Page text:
TBY talks to Binali Yıldırım, Minister of Transport, Maritime Affairs, and Communications, on the Prime Minister's latest projects and the key segments being developed, including maritime transportation and railway expansion.

Binali Yıldırım
Binali Yıldırım received a degree from Istanbul Technical University’s Maritime School. Shortly thereafter, he served as Director General of İDO, Istanbul’s ferry company. He has been Minister of Transport, Maritime Affairs, and Communications since November 2002. He is also a co-founder of the Justice and Development (AK) Party.

How has the government supported and incentivized investment in Turkey's maritime sector? What is Turkey's potential to develop its ports to become a regional maritime shipping hub?

The seas have played a defining role in the history of civilizations, and have always been crucial from an economic, military, political, and geographical perspective. However, Turkey, a country that is essentially a peninsula, still hasn't been able to make full use of its maritime advantages. That's why the Ministry of Transportation, Maritime Affairs, and Communications has created the technical and legal foundations to change the situation and ensure that we utilize our maritime potential as an economic resource. The overwhelming majority of world trade is done by cost-efficient sea transportation. In Turkey, 88% of foreign trade is carried out by sea.

The government has stepped in to shoulder the costs of building the third Bosphorus bridge after no bids were received from private companies. What impact will the bridge have on Istanbul's economy?

The reason we received no bids for the open tender was due to the construction conditions and technical specifications. Since then, we've divided the project into two parts, and in April 2012 we opened a new tender on 65 kilometers of the bridge and the connecting roads, set to begin construction this year. We expect this part of the project to cost around $2.5 billion. Another section is the 360-kilometer highway tender, which we'll construct with public funding. Over the last seven years, the number of cars on Istanbul's roads has increased 2.5 fold to reach 2.5 million vehicles. Meanwhile, Turkish trade volumes are growing fast. As exports grow, imports also rise. The third bridge is necessary for transit vehicles; due to heavy traffic on the bridges, TL3 billion in fuel is wasted, as is TL500 million of work time, which costs the country TL3.5 billion annually. With the third bridge, we'll have eradicated this waste. Imagine that every year we lose the equivalent of what it costs to build a bridge.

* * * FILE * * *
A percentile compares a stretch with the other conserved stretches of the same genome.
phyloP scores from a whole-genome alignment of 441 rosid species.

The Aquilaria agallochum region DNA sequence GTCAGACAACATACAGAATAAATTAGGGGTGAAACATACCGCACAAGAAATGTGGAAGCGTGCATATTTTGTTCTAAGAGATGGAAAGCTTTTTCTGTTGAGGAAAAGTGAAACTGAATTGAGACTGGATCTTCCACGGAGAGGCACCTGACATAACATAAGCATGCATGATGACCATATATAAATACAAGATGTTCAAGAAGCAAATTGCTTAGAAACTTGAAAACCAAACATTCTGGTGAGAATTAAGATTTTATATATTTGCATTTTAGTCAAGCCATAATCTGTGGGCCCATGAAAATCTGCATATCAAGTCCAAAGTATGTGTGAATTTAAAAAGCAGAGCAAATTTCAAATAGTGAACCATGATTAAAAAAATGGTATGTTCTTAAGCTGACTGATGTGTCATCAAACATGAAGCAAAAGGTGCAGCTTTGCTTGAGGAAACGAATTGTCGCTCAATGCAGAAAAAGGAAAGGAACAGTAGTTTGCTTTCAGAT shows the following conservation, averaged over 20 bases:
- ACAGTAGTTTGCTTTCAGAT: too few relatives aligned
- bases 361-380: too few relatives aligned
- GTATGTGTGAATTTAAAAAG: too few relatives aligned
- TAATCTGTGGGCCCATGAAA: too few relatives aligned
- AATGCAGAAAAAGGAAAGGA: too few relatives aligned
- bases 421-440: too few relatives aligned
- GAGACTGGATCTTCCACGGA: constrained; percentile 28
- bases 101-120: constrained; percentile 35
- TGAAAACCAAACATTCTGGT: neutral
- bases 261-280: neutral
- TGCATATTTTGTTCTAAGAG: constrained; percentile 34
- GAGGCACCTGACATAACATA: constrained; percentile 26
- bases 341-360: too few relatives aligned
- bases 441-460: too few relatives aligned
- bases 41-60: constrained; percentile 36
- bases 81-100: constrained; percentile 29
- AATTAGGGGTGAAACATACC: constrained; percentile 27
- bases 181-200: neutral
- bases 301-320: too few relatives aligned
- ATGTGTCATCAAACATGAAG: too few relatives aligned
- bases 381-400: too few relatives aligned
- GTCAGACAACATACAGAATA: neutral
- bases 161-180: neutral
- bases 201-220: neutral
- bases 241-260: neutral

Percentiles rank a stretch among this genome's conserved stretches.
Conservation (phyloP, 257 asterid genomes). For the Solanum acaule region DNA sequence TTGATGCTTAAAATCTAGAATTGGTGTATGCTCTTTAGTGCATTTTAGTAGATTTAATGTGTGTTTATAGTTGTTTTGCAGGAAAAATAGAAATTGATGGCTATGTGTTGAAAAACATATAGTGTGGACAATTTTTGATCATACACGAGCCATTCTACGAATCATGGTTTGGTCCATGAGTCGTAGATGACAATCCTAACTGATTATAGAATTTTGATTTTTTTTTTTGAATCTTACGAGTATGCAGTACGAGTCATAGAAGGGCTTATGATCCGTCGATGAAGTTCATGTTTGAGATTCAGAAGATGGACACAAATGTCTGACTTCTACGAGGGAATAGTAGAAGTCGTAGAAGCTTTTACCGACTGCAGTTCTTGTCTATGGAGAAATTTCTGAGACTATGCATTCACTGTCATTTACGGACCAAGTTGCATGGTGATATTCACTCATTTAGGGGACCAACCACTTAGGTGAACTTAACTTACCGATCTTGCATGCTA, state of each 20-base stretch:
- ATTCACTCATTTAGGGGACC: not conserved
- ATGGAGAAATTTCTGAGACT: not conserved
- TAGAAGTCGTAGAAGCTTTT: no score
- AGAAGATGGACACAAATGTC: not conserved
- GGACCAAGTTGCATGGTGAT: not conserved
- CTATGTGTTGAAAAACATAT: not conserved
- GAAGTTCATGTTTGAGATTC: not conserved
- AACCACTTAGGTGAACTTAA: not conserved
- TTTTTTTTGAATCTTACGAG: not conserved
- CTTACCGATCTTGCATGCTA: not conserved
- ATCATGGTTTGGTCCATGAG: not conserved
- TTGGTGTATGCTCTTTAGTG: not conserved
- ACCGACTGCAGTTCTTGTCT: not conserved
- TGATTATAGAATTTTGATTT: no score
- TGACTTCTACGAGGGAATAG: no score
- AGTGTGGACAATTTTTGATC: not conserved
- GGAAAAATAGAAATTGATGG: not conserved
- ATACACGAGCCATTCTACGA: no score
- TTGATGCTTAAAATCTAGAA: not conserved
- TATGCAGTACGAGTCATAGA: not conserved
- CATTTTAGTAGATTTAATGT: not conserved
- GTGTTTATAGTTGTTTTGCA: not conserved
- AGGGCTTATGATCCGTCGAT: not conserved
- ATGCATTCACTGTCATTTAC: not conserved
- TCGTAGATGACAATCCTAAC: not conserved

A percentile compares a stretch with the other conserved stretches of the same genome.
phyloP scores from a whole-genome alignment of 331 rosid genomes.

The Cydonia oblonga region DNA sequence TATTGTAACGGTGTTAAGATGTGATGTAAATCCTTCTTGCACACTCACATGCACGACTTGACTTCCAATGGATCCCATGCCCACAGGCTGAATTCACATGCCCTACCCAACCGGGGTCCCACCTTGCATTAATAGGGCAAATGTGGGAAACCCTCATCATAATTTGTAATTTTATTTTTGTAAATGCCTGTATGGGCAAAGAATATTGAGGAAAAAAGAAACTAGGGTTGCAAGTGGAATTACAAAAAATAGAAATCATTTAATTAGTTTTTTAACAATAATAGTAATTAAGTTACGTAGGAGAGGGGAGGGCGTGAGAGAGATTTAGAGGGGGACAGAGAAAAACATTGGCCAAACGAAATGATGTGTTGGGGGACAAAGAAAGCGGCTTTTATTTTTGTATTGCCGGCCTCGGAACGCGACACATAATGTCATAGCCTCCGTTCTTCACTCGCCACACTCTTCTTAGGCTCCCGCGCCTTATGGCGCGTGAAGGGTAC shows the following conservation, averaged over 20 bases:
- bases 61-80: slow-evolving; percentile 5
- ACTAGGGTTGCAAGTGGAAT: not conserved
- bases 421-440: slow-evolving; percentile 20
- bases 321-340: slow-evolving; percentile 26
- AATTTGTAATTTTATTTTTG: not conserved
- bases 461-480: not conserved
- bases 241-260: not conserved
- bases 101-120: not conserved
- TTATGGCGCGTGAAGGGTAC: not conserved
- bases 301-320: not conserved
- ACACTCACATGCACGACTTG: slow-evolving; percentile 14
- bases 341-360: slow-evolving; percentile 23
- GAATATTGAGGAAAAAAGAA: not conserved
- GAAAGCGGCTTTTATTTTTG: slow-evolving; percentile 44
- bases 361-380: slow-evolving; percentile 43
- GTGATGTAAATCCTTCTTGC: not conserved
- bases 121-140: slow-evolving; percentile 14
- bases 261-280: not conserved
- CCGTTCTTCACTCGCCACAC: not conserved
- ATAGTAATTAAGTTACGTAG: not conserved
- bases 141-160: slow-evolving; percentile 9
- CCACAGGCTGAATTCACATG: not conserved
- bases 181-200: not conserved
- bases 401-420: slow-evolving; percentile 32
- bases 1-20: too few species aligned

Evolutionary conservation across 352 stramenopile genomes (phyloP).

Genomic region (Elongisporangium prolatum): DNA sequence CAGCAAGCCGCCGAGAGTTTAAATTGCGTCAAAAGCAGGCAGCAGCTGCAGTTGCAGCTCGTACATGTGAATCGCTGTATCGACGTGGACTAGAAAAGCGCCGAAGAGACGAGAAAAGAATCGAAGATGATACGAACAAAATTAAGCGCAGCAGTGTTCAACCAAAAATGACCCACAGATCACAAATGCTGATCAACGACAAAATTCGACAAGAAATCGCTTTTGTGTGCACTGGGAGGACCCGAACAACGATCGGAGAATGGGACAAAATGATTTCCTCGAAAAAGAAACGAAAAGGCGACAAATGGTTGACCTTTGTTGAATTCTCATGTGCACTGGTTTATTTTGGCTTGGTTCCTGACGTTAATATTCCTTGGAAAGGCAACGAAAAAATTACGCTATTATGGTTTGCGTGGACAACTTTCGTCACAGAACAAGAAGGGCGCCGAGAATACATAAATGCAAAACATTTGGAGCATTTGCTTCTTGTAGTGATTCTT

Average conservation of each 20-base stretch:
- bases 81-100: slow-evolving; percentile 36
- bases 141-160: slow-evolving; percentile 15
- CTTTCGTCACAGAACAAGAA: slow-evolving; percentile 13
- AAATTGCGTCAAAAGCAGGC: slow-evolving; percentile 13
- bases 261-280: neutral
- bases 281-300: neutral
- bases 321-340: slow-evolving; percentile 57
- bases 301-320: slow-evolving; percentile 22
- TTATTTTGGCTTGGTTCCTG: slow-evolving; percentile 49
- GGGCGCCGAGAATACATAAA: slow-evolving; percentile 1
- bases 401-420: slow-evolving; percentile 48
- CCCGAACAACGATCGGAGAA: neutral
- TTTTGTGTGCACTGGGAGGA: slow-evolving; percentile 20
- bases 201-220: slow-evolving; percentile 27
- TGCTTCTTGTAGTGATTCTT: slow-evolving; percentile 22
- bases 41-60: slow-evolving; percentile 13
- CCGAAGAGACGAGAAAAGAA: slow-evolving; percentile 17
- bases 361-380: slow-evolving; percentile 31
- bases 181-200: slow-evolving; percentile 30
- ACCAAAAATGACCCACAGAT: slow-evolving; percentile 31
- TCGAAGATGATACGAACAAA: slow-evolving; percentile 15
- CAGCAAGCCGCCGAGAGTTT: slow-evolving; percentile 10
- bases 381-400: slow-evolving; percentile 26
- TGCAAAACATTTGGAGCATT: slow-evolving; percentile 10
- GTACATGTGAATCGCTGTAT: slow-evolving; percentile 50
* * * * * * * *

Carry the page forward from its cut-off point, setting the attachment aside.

Prime Minister Erdoğan announced plans for Channel Istanbul in April 2011. When and how is this project expected to be realized?

The Channel Istanbul project is an important and necessary project for Turkey and for other countries in the region. Once completed, it will significantly ease the existing sea traffic on the Bosphorus, increase sea traffic safety, and bring the risk of possible disaster scenarios to a minimum. As you know, the Bosphorus is a very risky strait with strong and shifting currents, as well as a strong counter current. An artificial channel will have none of these dangers. We've begun feasibility studies for Channel Istanbul, and we're currently doing geological and route studies as well. I estimate that these studies will be completed in the next two years. Following that process, there will be a six-month tender period. Based on the route chosen, the project should cost between $4 billion and $10 billion. After this stage of the project is complete, we envisage at least four to eight years for construction. We aim to have the project completed by 2023.